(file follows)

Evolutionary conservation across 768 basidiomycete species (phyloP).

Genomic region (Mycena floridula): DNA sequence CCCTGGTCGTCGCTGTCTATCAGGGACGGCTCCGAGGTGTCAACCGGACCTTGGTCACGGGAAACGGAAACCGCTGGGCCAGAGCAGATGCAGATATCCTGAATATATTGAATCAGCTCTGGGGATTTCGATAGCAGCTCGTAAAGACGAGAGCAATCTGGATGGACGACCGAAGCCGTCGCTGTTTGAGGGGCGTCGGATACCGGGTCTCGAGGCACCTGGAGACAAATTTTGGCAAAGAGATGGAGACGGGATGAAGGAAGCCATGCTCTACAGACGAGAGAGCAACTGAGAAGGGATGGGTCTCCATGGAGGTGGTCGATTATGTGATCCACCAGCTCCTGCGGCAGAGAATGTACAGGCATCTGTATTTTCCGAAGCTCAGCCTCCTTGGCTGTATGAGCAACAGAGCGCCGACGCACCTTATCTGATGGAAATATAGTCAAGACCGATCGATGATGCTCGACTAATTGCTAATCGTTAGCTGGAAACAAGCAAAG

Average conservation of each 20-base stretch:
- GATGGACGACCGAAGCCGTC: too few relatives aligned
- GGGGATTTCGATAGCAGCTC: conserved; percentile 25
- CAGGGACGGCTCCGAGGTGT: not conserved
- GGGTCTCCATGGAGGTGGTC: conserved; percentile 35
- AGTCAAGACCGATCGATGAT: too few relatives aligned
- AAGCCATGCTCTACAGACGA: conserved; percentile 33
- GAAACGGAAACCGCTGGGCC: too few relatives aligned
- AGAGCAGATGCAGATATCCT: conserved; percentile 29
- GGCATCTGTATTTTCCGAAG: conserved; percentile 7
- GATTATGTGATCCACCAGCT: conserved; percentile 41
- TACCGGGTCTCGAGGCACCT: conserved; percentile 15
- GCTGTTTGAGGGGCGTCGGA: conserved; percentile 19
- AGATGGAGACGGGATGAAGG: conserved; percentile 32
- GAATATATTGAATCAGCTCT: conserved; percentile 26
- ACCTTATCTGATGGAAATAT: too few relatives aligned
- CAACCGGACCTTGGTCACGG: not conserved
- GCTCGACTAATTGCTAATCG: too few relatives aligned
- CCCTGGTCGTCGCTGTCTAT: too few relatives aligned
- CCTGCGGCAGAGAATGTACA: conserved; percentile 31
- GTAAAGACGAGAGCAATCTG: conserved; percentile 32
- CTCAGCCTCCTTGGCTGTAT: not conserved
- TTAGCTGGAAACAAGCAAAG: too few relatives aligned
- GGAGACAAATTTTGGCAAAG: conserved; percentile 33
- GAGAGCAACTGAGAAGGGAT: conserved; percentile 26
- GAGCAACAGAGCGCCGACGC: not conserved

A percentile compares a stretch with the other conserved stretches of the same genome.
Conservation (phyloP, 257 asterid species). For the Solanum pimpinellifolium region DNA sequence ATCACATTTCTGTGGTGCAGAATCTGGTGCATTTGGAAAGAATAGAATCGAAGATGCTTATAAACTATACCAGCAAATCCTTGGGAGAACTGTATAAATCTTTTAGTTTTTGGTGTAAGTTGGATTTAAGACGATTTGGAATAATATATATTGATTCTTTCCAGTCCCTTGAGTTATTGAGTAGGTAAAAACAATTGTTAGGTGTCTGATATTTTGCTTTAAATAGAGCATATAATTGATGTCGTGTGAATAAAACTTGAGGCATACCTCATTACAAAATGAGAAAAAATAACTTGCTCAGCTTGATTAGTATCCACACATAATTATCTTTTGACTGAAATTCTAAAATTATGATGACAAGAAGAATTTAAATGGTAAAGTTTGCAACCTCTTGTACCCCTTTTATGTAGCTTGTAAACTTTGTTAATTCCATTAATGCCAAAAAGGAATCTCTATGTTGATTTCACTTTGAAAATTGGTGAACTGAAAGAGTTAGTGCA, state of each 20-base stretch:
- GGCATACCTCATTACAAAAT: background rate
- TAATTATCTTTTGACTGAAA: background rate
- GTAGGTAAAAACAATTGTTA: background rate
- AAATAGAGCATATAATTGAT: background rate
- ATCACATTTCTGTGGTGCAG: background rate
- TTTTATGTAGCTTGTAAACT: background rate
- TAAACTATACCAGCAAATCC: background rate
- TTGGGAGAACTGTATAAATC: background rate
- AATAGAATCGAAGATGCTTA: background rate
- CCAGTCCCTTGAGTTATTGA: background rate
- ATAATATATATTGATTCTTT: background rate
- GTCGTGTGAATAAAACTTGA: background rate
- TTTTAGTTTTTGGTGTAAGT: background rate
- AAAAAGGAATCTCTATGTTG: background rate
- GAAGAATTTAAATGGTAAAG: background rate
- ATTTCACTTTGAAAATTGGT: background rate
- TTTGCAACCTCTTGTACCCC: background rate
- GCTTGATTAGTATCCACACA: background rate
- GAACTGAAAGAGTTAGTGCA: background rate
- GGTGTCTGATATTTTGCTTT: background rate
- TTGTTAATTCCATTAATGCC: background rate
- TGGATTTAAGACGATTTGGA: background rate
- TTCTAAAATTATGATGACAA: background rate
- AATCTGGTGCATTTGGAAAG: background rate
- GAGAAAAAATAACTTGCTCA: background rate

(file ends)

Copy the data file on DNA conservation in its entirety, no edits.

Evolutionary conservation across 768 basidiomycete species (phyloP).

Genomic region (Mycena floridula): DNA sequence CCCTGGTCGTCGCTGTCTATCAGGGACGGCTCCGAGGTGTCAACCGGACCTTGGTCACGGGAAACGGAAACCGCTGGGCCAGAGCAGATGCAGATATCCTGAATATATTGAATCAGCTCTGGGGATTTCGATAGCAGCTCGTAAAGACGAGAGCAATCTGGATGGACGACCGAAGCCGTCGCTGTTTGAGGGGCGTCGGATACCGGGTCTCGAGGCACCTGGAGACAAATTTTGGCAAAGAGATGGAGACGGGATGAAGGAAGCCATGCTCTACAGACGAGAGAGCAACTGAGAAGGGATGGGTCTCCATGGAGGTGGTCGATTATGTGATCCACCAGCTCCTGCGGCAGAGAATGTACAGGCATCTGTATTTTCCGAAGCTCAGCCTCCTTGGCTGTATGAGCAACAGAGCGCCGACGCACCTTATCTGATGGAAATATAGTCAAGACCGATCGATGATGCTCGACTAATTGCTAATCGTTAGCTGGAAACAAGCAAAG

Average conservation of each 20-base stretch:
- GATGGACGACCGAAGCCGTC: too few relatives aligned
- GGGGATTTCGATAGCAGCTC: conserved; percentile 25
- CAGGGACGGCTCCGAGGTGT: not conserved
- GGGTCTCCATGGAGGTGGTC: conserved; percentile 35
- AGTCAAGACCGATCGATGAT: too few relatives aligned
- AAGCCATGCTCTACAGACGA: conserved; percentile 33
- GAAACGGAAACCGCTGGGCC: too few relatives aligned
- AGAGCAGATGCAGATATCCT: conserved; percentile 29
- GGCATCTGTATTTTCCGAAG: conserved; percentile 7
- GATTATGTGATCCACCAGCT: conserved; percentile 41
- TACCGGGTCTCGAGGCACCT: conserved; percentile 15
- GCTGTTTGAGGGGCGTCGGA: conserved; percentile 19
- AGATGGAGACGGGATGAAGG: conserved; percentile 32
- GAATATATTGAATCAGCTCT: conserved; percentile 26
- ACCTTATCTGATGGAAATAT: too few relatives aligned
- CAACCGGACCTTGGTCACGG: not conserved
- GCTCGACTAATTGCTAATCG: too few relatives aligned
- CCCTGGTCGTCGCTGTCTAT: too few relatives aligned
- CCTGCGGCAGAGAATGTACA: conserved; percentile 31
- GTAAAGACGAGAGCAATCTG: conserved; percentile 32
- CTCAGCCTCCTTGGCTGTAT: not conserved
- TTAGCTGGAAACAAGCAAAG: too few relatives aligned
- GGAGACAAATTTTGGCAAAG: conserved; percentile 33
- GAGAGCAACTGAGAAGGGAT: conserved; percentile 26
- GAGCAACAGAGCGCCGACGC: not conserved

A percentile compares a stretch with the other conserved stretches of the same genome.
Conservation (phyloP, 257 asterid species). For the Solanum pimpinellifolium region DNA sequence ATCACATTTCTGTGGTGCAGAATCTGGTGCATTTGGAAAGAATAGAATCGAAGATGCTTATAAACTATACCAGCAAATCCTTGGGAGAACTGTATAAATCTTTTAGTTTTTGGTGTAAGTTGGATTTAAGACGATTTGGAATAATATATATTGATTCTTTCCAGTCCCTTGAGTTATTGAGTAGGTAAAAACAATTGTTAGGTGTCTGATATTTTGCTTTAAATAGAGCATATAATTGATGTCGTGTGAATAAAACTTGAGGCATACCTCATTACAAAATGAGAAAAAATAACTTGCTCAGCTTGATTAGTATCCACACATAATTATCTTTTGACTGAAATTCTAAAATTATGATGACAAGAAGAATTTAAATGGTAAAGTTTGCAACCTCTTGTACCCCTTTTATGTAGCTTGTAAACTTTGTTAATTCCATTAATGCCAAAAAGGAATCTCTATGTTGATTTCACTTTGAAAATTGGTGAACTGAAAGAGTTAGTGCA, state of each 20-base stretch:
- GGCATACCTCATTACAAAAT: background rate
- TAATTATCTTTTGACTGAAA: background rate
- GTAGGTAAAAACAATTGTTA: background rate
- AAATAGAGCATATAATTGAT: background rate
- ATCACATTTCTGTGGTGCAG: background rate
- TTTTATGTAGCTTGTAAACT: background rate
- TAAACTATACCAGCAAATCC: background rate
- TTGGGAGAACTGTATAAATC: background rate
- AATAGAATCGAAGATGCTTA: background rate
- CCAGTCCCTTGAGTTATTGA: background rate
- ATAATATATATTGATTCTTT: background rate
- GTCGTGTGAATAAAACTTGA: background rate
- TTTTAGTTTTTGGTGTAAGT: background rate
- AAAAAGGAATCTCTATGTTG: background rate
- GAAGAATTTAAATGGTAAAG: background rate
- ATTTCACTTTGAAAATTGGT: background rate
- TTTGCAACCTCTTGTACCCC: background rate
- GCTTGATTAGTATCCACACA: background rate
- GAACTGAAAGAGTTAGTGCA: background rate
- GGTGTCTGATATTTTGCTTT: background rate
- TTGTTAATTCCATTAATGCC: background rate
- TGGATTTAAGACGATTTGGA: background rate
- TTCTAAAATTATGATGACAA: background rate
- AATCTGGTGCATTTGGAAAG: background rate
- GAGAAAAAATAACTTGCTCA: background rate